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GM to Pay $35M in Recall Fines

By | May 16, 2014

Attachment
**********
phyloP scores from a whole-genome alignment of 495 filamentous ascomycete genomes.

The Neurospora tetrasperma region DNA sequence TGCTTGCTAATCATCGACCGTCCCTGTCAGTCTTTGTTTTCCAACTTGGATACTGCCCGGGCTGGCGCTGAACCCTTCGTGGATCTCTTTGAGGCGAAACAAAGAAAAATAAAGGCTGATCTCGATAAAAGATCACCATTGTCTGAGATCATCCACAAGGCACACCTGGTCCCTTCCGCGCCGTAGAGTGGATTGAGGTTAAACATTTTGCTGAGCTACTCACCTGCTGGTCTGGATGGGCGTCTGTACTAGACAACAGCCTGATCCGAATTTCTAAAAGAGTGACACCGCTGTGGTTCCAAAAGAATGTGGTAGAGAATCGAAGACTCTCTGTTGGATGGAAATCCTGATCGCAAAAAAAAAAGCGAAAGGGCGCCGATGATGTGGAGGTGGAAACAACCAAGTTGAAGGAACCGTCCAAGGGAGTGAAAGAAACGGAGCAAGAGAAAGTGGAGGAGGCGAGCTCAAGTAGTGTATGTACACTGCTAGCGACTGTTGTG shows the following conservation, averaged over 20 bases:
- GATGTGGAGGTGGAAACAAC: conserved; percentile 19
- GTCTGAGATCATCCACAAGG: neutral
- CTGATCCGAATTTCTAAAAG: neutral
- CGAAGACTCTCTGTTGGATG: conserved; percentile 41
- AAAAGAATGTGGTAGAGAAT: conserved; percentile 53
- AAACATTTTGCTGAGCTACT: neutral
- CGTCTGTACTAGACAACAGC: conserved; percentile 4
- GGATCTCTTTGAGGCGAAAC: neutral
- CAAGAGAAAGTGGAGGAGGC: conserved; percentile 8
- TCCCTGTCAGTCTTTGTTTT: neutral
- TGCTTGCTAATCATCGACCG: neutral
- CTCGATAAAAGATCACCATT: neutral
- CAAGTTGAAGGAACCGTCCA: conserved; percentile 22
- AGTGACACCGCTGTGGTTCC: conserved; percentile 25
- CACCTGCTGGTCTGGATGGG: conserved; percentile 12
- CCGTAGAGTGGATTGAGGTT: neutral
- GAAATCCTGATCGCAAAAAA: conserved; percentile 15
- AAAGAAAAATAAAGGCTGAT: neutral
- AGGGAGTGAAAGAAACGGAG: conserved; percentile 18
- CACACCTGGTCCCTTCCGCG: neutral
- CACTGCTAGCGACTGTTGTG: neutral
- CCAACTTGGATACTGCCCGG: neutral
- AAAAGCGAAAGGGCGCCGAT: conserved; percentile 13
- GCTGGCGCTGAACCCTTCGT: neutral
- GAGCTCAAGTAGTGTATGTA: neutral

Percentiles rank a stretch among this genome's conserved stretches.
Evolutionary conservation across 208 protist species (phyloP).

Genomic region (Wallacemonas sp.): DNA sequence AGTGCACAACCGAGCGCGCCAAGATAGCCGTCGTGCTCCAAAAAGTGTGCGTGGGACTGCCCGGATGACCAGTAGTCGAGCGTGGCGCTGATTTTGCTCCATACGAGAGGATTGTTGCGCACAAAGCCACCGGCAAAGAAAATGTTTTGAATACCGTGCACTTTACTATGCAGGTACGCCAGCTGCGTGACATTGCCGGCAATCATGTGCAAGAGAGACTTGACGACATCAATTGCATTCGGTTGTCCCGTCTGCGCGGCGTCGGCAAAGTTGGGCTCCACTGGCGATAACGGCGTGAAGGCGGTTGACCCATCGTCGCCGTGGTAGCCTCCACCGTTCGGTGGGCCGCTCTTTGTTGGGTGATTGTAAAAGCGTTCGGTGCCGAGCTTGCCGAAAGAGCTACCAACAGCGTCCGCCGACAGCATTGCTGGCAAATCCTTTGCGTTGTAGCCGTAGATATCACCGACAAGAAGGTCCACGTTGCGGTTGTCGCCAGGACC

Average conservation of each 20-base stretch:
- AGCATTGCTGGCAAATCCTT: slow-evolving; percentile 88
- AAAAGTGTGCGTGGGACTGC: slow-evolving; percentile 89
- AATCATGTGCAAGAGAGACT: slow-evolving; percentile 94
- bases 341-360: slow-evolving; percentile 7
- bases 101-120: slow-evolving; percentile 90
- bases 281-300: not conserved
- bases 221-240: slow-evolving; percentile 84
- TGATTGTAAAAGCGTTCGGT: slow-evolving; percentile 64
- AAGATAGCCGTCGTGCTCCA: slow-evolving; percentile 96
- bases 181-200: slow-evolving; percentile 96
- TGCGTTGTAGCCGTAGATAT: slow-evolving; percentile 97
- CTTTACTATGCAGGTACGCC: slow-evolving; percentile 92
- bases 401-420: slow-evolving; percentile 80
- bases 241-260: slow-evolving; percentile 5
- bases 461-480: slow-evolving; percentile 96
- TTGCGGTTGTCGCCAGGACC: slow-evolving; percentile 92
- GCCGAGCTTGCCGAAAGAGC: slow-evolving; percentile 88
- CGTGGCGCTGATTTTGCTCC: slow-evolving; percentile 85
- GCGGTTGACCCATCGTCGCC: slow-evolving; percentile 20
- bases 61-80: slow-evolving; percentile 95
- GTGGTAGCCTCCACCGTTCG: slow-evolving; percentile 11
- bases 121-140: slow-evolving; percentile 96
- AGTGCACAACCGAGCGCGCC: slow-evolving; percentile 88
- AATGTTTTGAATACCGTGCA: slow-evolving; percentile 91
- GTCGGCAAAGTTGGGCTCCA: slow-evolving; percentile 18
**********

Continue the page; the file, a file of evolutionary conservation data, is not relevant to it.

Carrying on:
General Motors has agreed to pay the government $35 million for failing to report ignition switch defects in a timely manner. This payment represents the highest civil penalty an automaker has ever paid for violating recall procedures. The National Highway Traffic Safety Administration ordered GM to change the way it reviews safety issues in the U.S. The government will also oversee the recall to ensure replacement ignition parts are produced quickly and recalled vehicles are repaired quickly. GM will also pay additional fees for failing to promptly hand over necessary documents related to the investigation. “We have learned a great deal from this recall. We will now focus on the goal of becoming an industry leader in safety,” said GM CEO Mary Barra in a prepared statement Friday. “We will emerge from this situation a stronger company.” GM has since made a few changes to its organization structure to better deal with recalls in the future. It has appointed new leaders in its engineering division as well as a new Global Vehicle Safety Chief in charge of recalls and safety. Meanwhile, the government is taking measures to further deter automakers from delaying recalls. Transportation Secretary Anthony Foxx recently asked Congress to increase the maximum fines from $35 million to $300 million if automakers fail to report defects promptly to the government. Source: General Motors, U.S. Department of Transportation
 
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